In what may be a first in New Hampshire political history, Democratic politicians unanimously said “no” to free education money from the federal government. It’s a stunning reversal for a party that just finished a bruising (and losing) budget battle for an additional $138 million in new school spending earlier this year.

In a 7-3 party-line vote, New Hampshire Democrats on the state’s Fiscal Committee voted to reject the first $10 million of a $46 million federal grant for public charter school funding. The money Democrats turned away targeted at-risk students in the Granite State and was the largest federal grant to any state’s public charter schools in history.

According to New Hampshire Education Commissioner Frank Edelblut, the grant would have gone to increasing the number of public charter schools, professional development for charter school staff, and spreading best practices to public schools across New Hampshire.

“The $46 million public charter school grant is targeted to provide new ways to teach at-risk students. With just one in five economically-disadvantaged students reaching proficiency, we need to find better ways to give these kids a chance at a bright future,” Edelblut says.

Supporters of the federal funding told NHJournal that the money could be used to replicate the successes of schools like the Academy for Science and Design in Nashua, and The Birches Academy of Academics and Art in Salem in those areas of the state that currently don’t have access.

New Hampshire Gov. Chris Sununu’s response to the vote was blunt: “I am sickened by today’s vote, and the Democrats must explain to every single student why they rejected an unprecedented $46 million grant for public schools. For a party that claims to care about public education, their actions today make clear that they will always stand with special interests over the wellbeing of our students.”

Democrats and the state’s teachers union, on the other hand, praised the Fiscal Committee’s vote.

“Cashing Betsy DeVos’ $46 million check obligated New Hampshire taxpayers to come up with new long term funding for years to come, jeopardizing our neighborhood public schools,” said Megan Tuttle, NEA-NH President. “We support efforts to increase charter accountability and slow the diversion of resources from neighborhood public schools to charters.”

Democratic State Sen. Lou D’Allesandro told NHJournal he opposed the funding for two reasons.

“First, we’re not ready for 20 more charter schools in New Hampshire. We already have 28, and we should stabilize them before we add more — particularly given the fact that the student population in New Hampshire will fall more than 20 percent over the next decade.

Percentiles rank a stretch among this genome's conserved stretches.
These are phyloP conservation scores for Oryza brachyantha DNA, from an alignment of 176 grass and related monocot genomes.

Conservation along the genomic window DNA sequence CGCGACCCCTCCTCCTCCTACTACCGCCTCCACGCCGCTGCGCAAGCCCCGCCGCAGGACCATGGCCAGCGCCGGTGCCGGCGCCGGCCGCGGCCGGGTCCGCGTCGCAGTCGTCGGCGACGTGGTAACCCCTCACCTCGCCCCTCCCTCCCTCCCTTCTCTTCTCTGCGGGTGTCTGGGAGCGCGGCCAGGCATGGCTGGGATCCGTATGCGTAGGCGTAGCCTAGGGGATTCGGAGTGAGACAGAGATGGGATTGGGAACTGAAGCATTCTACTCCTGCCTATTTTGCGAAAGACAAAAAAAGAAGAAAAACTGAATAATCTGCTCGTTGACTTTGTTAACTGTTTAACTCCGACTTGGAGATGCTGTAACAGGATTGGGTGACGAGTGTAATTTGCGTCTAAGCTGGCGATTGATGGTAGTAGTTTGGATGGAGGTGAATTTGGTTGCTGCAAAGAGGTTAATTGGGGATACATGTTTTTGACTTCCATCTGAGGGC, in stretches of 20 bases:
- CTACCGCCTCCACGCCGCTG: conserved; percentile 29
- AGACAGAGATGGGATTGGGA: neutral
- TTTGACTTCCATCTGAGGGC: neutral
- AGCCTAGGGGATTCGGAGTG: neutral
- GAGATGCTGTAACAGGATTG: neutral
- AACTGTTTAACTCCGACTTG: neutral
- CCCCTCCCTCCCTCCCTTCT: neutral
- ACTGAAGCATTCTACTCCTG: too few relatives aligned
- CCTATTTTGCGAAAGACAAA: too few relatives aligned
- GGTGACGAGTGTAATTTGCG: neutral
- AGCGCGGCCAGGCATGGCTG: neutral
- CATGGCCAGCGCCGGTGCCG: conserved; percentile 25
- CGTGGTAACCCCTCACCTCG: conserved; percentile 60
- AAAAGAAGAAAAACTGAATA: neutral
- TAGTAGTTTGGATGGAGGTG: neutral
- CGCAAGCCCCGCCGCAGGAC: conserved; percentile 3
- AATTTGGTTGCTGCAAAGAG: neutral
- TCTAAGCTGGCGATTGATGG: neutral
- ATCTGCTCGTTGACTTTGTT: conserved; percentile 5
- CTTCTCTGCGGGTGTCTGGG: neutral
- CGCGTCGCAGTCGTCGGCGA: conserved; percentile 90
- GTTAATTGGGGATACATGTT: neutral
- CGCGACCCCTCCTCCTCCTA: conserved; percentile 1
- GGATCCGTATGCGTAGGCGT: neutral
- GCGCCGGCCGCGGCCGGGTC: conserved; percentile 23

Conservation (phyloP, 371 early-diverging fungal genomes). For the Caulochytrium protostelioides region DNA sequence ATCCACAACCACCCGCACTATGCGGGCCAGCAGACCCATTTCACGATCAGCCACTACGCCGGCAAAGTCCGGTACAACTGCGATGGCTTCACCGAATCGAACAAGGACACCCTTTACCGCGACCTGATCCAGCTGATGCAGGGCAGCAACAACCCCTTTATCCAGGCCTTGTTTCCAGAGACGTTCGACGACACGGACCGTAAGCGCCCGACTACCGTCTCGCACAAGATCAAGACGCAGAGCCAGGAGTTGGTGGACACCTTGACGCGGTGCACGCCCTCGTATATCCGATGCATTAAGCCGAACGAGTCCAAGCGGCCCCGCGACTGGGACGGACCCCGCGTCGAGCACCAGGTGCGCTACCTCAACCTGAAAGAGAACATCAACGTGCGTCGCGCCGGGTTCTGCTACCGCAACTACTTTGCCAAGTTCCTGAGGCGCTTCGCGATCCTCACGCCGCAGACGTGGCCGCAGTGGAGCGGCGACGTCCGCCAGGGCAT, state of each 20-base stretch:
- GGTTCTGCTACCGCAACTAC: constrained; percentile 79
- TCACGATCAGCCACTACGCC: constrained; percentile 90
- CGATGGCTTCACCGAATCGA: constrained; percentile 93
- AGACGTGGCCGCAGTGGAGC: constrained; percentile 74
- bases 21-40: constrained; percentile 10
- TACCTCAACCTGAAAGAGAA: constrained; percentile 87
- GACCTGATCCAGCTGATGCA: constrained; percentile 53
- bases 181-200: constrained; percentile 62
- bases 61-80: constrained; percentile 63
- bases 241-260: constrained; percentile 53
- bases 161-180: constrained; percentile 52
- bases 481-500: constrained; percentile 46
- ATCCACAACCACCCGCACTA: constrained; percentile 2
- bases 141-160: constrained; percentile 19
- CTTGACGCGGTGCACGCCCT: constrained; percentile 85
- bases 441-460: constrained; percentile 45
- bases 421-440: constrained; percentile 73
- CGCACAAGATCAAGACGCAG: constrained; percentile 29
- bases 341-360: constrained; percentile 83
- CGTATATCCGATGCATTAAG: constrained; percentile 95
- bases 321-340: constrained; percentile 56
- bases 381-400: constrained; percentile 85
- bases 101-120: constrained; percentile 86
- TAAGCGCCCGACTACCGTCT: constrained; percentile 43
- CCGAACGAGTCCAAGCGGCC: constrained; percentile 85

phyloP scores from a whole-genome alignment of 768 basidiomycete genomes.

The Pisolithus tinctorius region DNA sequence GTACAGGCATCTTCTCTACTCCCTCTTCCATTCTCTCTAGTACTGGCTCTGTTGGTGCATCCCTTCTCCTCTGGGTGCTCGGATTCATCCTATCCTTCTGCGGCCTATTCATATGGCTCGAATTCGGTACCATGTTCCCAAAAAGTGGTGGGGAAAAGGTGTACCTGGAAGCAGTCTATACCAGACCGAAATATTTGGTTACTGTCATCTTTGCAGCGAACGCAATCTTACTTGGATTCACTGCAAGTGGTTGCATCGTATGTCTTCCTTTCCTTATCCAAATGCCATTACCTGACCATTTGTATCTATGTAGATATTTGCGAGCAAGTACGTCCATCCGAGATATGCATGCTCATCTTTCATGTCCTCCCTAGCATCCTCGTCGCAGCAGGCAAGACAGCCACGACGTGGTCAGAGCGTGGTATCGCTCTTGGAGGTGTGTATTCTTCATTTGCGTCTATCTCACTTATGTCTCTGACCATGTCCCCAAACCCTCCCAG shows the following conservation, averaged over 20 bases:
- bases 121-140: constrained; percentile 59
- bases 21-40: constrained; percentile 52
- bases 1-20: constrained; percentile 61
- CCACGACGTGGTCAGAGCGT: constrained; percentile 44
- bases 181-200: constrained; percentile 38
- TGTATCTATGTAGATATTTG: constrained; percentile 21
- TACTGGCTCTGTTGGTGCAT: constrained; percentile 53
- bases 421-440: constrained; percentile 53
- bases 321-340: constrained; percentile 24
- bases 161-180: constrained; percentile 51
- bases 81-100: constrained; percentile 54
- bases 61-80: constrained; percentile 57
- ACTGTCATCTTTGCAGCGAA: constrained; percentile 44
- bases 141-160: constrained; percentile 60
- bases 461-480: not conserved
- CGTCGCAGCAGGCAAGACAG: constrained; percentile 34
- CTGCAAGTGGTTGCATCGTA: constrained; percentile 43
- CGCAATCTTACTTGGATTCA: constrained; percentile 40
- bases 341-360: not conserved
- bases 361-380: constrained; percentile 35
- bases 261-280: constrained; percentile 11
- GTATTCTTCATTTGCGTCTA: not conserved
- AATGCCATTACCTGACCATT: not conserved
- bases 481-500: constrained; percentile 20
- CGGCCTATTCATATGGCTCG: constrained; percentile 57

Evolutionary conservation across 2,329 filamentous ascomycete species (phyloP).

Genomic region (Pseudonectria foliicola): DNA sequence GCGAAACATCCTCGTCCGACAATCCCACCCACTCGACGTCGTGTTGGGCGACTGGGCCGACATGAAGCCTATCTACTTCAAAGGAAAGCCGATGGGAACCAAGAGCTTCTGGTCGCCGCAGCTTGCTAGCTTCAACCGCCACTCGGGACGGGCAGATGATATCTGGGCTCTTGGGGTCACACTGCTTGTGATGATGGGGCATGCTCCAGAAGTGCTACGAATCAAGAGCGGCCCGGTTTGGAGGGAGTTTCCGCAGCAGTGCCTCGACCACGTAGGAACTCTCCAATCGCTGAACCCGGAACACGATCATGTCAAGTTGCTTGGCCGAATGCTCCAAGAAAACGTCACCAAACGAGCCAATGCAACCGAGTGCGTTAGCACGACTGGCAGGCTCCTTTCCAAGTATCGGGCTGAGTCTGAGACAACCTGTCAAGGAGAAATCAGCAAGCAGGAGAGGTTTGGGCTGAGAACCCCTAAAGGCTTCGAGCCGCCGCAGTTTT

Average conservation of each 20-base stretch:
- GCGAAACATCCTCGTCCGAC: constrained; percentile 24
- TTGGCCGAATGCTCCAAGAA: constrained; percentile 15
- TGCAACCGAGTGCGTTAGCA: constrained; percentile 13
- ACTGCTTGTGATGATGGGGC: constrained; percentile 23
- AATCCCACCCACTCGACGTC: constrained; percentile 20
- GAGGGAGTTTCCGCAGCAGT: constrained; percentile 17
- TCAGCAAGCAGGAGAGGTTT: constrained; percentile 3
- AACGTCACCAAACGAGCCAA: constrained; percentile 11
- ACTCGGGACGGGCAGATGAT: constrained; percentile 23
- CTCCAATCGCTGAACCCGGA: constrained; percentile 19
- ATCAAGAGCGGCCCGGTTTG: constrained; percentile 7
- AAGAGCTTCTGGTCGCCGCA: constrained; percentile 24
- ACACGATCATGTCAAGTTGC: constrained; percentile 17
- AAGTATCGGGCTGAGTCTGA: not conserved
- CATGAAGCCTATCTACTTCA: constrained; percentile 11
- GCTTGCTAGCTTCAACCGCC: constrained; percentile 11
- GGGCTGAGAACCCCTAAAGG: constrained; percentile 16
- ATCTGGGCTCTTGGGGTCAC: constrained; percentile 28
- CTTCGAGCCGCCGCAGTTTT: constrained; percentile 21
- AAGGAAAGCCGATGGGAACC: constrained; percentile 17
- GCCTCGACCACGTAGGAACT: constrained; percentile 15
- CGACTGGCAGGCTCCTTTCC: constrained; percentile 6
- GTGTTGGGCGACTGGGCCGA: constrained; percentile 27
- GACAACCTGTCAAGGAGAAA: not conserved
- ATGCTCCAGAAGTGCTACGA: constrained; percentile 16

“Second, we’ve just created a commission to review our K-12 education in New Hampshire, and if we’re adding new charter schools at the same time, we’re working at cross purposes,” D’Allesandro said.

When asked if he could recall ever opposing federal education funds coming to New Hampshire for any reason in the past, D’Allesndro answered: “No.”

Sen. Dan Feltes, who also opposes accepting the federal funds, declined to answer that question, though sources in the Legislative Budget Office said they couldn’t find any record of Feltes (or any other Democrats) rejecting federal education dollars of any kind since at least 2013.

This stance runs counter both to the pro-spending rhetoric of the Democratic Party, and the $138 million in new education funds— far more than the federal grant — Feltes and legislative Democrats pushed for during the budget battle.

Feltes told NHJournal that the grant put “New Hampshire taxpayers on the hook for tens of millions. Just not fiscally responsible.”

However, his own education spending proposal earlier this year created a future $100 million structural deficit in the state budget and yet Democrats overwhelmingly supported it.  This fact, and the outspoken opposition to charter schools by teachers unions, has led some to see the blunt force of partisan politics.

“This is a political motion,” Fiscal Committee Republican Rep. Ken Weyler said to the Committee’s Democrats. “You have fulfilled your duties to the teacher’s union. Not to the citizens of New Hampshire.”

Ironically, just minutes after New Hampshire Democrats voted down the federal funding, 2020 presidential candidate Sen. Cory Booker (D-N.J.) released his education plan that includes funding for charter schools.

Meanwhile, the data indicate charter schools are helping at-risk students succeed. “For the past five years, public charter schools have consistently outperformed traditional public schools in New Hampshire, despite receiving less taxpayer funding and often serving an at-risk student population. We should focus on students, rather than defending the status quo.”

Andrew Cline, chairman of the NH State Board of Education, agreed.

“To watch legislators reject federal funds for at-risk students was shocking. It took time for public charter schools to achieve broad, bipartisan support in New Hampshire. They did that by proving themselves a valuable resource for thousands of students. I’m afraid that this vote has dashed much of that progress and set us back years. It’s extremely disappointing.”